(People Power Party's former Rep. Kim Jin-tae's Facebook)
Several members of the main opposition party have proposed "drive-through" rallies as an alternative to the mass anti-government protests planned for next month, drawing harsh criticism from the ruling party.
The government has banned rallies of 10 or more people on the Oct. 3 National Foundation Day due to fears of another resurgence of the infectious coronavirus.
Proponents of the idea say a drive-through will pose no risk to anti-COVID-19 efforts, while opponents blasted it as "madness."
"How about we all come out in our cars that day?" the People Power Party's (PPP) former Rep. Kim Jin-tae wrote on his Facebook page Tuesday. "It would be a comedy if they banned even that. It has nothing to do with COVID-19 if I am alone in my own car."
Former Rep. Min Kyung-wook of the PPP supported the idea and mocked the police's ban on protests involving 10 or more vehicles.
"Why don't they put a ban on nine or more cars parking in a parking lot?" he wrote on Facebook.
The proposal drew harsh criticism from the ruling Democratic Party, especially after PPP floor leader Rep. Joo Ho-young appeared to endorse the idea.
Joo told reporters Tuesday that it was the protesters' "right" to stage drive-through rallies if they did not get in the way of traffic and anti-COVID-19 efforts.
Rep. Lee Won-wook of the DP accused the opposition of using drive-through rallies as an excuse for anti-government protests and "madness."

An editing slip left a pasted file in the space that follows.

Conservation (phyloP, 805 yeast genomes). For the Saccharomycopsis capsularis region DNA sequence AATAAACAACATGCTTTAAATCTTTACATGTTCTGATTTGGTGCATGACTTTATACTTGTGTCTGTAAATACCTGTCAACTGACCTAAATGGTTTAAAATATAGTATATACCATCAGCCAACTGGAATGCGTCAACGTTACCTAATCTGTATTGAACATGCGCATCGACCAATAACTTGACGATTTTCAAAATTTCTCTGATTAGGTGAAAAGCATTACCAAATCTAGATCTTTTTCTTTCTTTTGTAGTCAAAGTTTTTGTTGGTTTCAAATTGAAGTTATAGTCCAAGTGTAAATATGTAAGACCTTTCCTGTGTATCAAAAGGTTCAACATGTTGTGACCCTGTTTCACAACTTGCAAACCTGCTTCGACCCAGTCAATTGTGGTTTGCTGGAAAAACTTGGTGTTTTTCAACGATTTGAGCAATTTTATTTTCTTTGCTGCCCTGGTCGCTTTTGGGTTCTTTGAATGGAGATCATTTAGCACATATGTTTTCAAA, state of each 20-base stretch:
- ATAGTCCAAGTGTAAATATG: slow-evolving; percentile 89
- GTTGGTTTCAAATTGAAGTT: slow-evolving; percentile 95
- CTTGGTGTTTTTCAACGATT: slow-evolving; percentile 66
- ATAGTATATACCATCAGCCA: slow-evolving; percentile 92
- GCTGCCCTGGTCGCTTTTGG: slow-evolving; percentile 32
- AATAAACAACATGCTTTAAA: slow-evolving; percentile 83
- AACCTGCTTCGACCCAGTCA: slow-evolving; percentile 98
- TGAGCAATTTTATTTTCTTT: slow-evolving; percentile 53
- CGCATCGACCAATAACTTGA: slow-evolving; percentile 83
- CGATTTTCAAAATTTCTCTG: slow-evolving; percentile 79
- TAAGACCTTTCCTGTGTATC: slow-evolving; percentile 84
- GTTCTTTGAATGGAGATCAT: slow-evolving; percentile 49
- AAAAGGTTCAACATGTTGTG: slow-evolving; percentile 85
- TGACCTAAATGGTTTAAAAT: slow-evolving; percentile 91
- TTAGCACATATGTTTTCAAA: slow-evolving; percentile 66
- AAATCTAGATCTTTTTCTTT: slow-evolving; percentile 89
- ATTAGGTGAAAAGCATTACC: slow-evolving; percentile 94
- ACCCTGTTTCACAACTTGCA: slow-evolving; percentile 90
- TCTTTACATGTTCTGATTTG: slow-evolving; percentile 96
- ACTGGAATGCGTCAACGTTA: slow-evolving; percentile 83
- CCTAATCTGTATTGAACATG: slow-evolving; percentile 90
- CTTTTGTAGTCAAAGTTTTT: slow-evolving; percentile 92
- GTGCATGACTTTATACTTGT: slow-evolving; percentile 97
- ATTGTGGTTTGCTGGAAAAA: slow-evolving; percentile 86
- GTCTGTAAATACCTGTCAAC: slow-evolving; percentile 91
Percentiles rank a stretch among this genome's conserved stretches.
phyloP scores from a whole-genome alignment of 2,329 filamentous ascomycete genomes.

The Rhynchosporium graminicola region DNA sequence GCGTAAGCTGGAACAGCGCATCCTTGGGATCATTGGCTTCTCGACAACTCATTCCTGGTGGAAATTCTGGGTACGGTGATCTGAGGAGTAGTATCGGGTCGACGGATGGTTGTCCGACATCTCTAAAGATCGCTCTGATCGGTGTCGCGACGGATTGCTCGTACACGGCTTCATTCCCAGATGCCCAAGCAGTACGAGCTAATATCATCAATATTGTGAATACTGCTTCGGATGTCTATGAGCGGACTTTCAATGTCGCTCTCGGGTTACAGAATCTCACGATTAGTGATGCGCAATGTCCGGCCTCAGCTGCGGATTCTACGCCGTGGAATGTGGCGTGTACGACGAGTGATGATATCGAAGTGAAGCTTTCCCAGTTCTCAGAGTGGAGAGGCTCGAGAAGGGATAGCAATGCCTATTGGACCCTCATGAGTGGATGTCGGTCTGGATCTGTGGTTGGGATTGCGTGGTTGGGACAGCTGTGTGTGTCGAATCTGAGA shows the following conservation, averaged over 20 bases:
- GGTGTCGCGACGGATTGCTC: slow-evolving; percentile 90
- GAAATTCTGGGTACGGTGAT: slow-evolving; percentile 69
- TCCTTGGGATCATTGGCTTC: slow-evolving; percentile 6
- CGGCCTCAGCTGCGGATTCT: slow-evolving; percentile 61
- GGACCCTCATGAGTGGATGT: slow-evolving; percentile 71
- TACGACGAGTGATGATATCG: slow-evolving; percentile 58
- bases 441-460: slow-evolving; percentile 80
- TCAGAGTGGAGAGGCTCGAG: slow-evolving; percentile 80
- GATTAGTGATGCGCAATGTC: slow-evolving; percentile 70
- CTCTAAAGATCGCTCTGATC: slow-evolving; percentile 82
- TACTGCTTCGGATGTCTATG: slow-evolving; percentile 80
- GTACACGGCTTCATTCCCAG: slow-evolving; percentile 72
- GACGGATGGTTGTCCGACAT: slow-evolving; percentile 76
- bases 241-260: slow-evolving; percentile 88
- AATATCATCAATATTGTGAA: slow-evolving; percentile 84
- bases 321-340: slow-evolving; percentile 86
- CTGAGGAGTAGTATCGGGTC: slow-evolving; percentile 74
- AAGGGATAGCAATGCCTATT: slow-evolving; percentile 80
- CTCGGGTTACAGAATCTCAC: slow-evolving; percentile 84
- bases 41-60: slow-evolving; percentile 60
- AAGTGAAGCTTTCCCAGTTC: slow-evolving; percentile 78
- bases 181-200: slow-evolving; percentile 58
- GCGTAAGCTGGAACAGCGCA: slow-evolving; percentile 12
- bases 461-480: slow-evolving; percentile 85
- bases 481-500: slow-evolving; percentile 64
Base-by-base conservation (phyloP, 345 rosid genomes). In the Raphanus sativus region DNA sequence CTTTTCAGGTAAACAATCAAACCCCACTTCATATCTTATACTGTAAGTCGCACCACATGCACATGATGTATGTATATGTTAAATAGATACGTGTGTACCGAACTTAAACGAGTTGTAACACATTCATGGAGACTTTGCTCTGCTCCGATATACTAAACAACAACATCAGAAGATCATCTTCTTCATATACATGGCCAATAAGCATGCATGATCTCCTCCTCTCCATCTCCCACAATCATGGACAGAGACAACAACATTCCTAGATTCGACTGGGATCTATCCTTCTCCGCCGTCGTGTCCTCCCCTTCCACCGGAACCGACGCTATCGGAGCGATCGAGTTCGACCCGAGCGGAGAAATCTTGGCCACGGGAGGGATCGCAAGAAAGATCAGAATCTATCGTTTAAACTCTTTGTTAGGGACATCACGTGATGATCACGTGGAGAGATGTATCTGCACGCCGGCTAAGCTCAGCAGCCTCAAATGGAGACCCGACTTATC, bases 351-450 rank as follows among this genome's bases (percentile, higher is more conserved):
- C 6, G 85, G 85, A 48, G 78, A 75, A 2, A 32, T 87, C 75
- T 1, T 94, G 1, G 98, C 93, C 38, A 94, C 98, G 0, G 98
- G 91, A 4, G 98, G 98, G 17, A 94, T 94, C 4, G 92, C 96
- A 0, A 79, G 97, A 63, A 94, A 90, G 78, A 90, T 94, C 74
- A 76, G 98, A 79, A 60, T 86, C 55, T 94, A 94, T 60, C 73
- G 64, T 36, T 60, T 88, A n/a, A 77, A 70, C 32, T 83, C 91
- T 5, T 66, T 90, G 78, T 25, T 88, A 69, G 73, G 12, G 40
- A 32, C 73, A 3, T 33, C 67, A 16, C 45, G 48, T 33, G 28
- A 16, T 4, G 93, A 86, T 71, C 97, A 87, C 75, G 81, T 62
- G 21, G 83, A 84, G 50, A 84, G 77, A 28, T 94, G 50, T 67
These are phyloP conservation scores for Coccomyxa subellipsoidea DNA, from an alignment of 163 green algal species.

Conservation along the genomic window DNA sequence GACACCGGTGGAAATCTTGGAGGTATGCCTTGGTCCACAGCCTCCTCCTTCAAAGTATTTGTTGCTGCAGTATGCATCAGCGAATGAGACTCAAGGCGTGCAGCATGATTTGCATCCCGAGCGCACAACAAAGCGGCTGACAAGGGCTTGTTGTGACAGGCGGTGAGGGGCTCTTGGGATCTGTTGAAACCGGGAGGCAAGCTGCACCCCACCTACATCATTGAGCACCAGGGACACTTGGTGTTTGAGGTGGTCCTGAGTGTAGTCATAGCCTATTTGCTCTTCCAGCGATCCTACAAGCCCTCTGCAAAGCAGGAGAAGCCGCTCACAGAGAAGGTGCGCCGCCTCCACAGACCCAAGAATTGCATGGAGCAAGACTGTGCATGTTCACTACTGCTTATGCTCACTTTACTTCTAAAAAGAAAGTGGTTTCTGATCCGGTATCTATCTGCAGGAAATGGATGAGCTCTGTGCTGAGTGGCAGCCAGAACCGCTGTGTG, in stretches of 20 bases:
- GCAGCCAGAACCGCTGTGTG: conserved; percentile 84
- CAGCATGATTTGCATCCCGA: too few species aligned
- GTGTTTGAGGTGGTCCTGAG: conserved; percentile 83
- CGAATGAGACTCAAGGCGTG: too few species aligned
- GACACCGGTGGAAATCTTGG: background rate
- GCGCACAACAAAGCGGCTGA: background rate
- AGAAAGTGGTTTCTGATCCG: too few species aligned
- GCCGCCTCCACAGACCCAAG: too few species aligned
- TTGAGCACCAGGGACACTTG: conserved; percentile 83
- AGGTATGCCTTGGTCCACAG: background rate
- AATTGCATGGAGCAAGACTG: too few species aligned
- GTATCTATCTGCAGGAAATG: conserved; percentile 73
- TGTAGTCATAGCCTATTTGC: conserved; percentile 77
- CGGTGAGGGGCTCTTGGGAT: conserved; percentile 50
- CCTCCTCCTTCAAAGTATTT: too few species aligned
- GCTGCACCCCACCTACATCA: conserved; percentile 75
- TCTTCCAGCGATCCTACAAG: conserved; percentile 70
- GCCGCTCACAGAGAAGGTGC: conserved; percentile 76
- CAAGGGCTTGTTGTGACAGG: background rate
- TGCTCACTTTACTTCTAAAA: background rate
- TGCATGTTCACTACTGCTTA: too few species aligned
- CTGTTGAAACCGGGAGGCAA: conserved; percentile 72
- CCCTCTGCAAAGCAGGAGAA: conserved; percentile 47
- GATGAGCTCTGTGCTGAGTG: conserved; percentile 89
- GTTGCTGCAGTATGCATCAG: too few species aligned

"If car rallies are expected to lead to violence and pose a threat to public safety, it is only right that they should be banned," he wrote on Facebook.
DP Rep. Woo Won-shik lamented the likely traffic jam to be caused by drive-through rallies as well as the "waste" of law enforcement and other administrative work that will go into ensuring people do not leave their cars or roll down their windows.
"What price did the entire nation pay because of the Aug. 15 rallies?" he wrote on Facebook. "We must not allow any action that harms the public's safety in any way."
Conservative groups took to the streets of Gwanghwamun in central Seoul on the Aug. 15 Liberation Day to protest against the Moon Jae-in administration. The rallies have been blamed for a recent resurgence in COVID-19 cases in the country.
As of noon Tuesday, a total of 622 confirmed cases were tied to the Aug. 15 rallies, according to the Korea Disease Control and Prevention Agency.
But Gyeonggi Province Gov. Lee Jae-myung, one of the leading potential presidential candidates of the DP, said drive-through rallies should be permitted unless they hamper efforts to control the coronavirus.
"There are diverse ways of assembly. If a demonstration is held in a way that minimizes or does not pose a risk of infection, there is no need to block freedom of assembly and expression," Lee told a radio talk show.
On Tuesday, President Moon urged the public to refrain from illegal rallies on Oct. 3, saying there will be zero tolerance for those who expose the country to "danger" once again.
As of Monday, police had received plans for 835 rallies for Oct. 3. Of them, those involving more than 10 people have been denied, with police planning to stop them if they go ahead.
The authorities noted that organizers should report to the police before staging a protest using vehicles, citing precedents.
"But it is too early to say whether drive-through rallies will take place or affect the state-led disease control," an official from the police said. "We will come up with appropriate measures after studying previous cases and experts' opinions."
Police on Wednesday requested the prosecution to file for arrest warrants for two leading conservative activists who organized the Aug. 15 protests, according to sources. (Yonhap)